22 Postcards for Utopias Bach: card eleven.

Sun, moon, old woman and parrot

 ‘How does just being here, asking questions, make a difference’?


Màiri nighean Alasdair Ruaidh (Mary Macleod) lived on Skye for much of her life. We know little about her beyond that she was a nurse in the household of the Macleod chief and started creating her songs of‘vignettes of the material world of the late-seventeenth-century Highlands as markers of her people’s prowess’ fairly late in life. (Information on Màiri in this section is from Colm Ó Baoill (ed) Màiri nighean Alasdair Ruaidh Song-maker of Skye and Berneray Glasgow, Scottish Gaelic Texts Society). However, MacLeod clan history records that a fairy sang a lullaby over a MacLeod heir and that for generations the qualification for any nursemaid to the chiefs was that they could sing what had now become an apotropaic spell, something between a wish and a charm for good fortune. 

We also know Màiri was exiled from Skye for a while but not why. It’s been speculated that she displeased her patron by over-praising one of his relatives, composed satirical or obscene songs, used poetic modes that were the preserve of male bards or, given her “croon” Hill iù-an hill eò-an, expressed in song her love for the chief’s children, some of whom subsequently sickened and died. She was forbidden to compose songs at some point, something she ignored. Perhaps her songs were believed to have affected the children’s health, as evoking the evil eye. “Oral tradition” presents Màiri as uncanny. It claims she was banned from singing outdoors and, later, indoors, so sang standing across thresholds, something that:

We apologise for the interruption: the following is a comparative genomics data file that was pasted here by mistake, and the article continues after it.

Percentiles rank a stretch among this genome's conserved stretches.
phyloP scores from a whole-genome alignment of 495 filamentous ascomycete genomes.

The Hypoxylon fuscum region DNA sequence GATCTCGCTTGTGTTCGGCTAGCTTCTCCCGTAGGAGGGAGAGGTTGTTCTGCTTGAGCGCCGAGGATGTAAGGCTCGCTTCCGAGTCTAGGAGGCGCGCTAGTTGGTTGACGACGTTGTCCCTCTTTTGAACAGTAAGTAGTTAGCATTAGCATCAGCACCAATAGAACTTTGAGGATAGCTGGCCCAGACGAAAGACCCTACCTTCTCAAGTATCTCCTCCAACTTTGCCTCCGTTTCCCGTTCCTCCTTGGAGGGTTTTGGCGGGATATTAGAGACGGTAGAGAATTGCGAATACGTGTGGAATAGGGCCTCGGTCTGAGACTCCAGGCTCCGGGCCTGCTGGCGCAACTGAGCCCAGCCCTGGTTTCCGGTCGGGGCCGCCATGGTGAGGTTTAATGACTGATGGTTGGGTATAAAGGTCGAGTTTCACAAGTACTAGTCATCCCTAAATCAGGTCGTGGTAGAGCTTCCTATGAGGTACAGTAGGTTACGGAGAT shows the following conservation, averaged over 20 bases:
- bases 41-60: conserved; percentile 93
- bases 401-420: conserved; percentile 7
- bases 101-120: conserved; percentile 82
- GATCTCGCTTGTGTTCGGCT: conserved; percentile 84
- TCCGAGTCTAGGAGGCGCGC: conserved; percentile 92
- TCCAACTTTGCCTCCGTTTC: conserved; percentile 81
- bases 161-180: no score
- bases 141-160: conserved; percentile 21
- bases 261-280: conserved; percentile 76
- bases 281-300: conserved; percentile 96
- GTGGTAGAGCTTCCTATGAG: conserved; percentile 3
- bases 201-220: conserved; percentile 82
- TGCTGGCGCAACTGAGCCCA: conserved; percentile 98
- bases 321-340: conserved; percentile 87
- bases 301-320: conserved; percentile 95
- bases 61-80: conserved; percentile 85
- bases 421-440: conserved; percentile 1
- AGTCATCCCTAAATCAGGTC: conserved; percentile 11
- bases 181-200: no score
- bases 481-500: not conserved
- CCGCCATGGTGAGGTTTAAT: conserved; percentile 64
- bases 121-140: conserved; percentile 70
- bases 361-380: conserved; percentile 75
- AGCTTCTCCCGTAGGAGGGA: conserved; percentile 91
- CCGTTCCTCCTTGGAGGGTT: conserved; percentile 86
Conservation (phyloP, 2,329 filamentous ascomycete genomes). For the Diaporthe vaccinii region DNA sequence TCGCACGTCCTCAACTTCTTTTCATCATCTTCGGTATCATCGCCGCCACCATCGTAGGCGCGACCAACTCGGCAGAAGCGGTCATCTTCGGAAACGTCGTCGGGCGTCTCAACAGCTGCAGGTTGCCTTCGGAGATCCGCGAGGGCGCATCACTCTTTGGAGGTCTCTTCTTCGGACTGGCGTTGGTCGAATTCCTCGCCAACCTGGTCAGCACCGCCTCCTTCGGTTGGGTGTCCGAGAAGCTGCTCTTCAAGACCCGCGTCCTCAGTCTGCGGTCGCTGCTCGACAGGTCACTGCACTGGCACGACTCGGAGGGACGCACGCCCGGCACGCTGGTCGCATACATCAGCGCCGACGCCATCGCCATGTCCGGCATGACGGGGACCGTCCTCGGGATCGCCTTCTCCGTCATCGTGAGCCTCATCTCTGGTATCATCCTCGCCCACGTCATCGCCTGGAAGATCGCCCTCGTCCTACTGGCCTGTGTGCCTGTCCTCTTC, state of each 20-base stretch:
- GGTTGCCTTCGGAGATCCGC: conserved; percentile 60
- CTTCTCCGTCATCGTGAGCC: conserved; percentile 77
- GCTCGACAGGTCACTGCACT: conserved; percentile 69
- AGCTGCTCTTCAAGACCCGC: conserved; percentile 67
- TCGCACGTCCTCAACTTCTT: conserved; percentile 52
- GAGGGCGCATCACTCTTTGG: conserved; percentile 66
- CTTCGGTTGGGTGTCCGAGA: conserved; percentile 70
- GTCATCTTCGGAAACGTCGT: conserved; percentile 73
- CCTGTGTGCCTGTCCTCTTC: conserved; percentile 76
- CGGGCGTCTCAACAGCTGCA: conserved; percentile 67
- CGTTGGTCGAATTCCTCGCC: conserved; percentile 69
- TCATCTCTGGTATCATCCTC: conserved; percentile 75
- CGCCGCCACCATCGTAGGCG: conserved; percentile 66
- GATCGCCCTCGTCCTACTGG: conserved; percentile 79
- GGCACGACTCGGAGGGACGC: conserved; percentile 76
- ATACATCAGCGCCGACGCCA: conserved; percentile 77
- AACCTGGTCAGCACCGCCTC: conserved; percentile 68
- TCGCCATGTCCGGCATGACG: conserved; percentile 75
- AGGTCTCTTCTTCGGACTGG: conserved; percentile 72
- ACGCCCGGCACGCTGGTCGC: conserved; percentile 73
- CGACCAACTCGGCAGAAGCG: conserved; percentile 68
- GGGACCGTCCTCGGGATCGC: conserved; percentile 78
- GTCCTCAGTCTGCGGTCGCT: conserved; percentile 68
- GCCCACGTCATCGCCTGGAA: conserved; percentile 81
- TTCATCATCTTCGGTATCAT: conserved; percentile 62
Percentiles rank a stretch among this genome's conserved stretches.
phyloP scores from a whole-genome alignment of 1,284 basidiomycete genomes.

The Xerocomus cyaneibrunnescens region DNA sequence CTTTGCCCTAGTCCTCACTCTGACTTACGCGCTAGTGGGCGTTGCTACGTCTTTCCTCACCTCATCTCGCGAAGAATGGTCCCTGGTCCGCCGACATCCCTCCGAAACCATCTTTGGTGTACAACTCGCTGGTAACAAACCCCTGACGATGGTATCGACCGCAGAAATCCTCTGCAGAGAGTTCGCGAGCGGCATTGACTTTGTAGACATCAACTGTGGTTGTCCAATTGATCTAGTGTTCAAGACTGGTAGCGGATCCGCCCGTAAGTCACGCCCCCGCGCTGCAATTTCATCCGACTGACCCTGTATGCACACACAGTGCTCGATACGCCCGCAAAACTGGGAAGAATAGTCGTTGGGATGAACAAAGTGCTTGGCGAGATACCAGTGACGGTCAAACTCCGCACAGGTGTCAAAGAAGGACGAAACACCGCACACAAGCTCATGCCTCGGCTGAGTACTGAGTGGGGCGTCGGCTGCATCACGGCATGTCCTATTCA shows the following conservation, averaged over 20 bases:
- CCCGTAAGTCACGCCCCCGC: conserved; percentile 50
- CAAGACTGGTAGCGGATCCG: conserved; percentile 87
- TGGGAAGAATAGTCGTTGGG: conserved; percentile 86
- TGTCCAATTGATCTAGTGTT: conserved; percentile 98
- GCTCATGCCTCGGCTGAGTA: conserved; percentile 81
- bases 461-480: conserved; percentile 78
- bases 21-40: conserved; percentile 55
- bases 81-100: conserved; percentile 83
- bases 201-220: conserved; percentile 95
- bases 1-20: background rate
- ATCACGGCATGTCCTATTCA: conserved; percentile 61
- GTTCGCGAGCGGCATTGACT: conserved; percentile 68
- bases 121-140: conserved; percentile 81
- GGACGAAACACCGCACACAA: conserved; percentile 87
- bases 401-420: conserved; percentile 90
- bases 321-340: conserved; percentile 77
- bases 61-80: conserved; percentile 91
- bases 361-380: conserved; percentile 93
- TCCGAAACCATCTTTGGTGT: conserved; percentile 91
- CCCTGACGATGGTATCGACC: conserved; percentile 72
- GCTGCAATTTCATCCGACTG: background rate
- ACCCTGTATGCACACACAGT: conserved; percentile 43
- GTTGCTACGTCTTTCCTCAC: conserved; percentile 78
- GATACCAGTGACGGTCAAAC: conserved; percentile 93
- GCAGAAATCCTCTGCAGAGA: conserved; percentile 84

refers to a specific method of dèanamh na frìthe, a process of divination in which the diviner walks in a circle about the fire reciting a rhyme, goes to the threshold, opens his or her eyes, and then interprets the future according to the first living creatures seen. Màiri nighean Alasdair Ruaidh’s position in tradition is thus emphatically liminal, not just between male and female, but between this world and what was to come.(Domhnall Uilleam Stiùbhart ‘Highland Rogues and the Roots of Highland Romanticism’ see https://www.academia.edu/18538963/_Highland_Rogues_and_the_Roots_of_Highland_Romanticism_)

“Oral tradition” also reports that ‘Màiri directed that she herself should be placed face down in her grave in St Clement’s church in Rondel, Harris, that “the lying mouth should be beneath her”’. A form of burial seen as a community’s judgement on an individual regarded as “immoral” or a “witch”. That judgement was also applied to the bard Mairghread nighean Lachlainn, supposedly buried in Mull face down and under a heap of stones. 

Maybe “oral tradition” should have another name? Nuala Ní Dhomhnaill reminds us that in the Gaelic poetic tradition shared between Ireland and Scotland, ‘bardic poets were rigidly mindful of maintaining the status quo of their own position’. Poets like Eibhlín Dubh Ní Chonaill were “disappeared”, just as ‘the mná luibheanna (herb women) and the mná cabhartha (midwives)’ were “disappeared” by ‘physicians and obstetricians’. (Nuala Ní Dhomhnaill (2005) op. cit. pp. 51-52). Perhaps the judgement of “oral tradition” on Màiri was a response to her “feminising” of the formal song tradition through simple, natural rhythms so as to express love for children she cared for?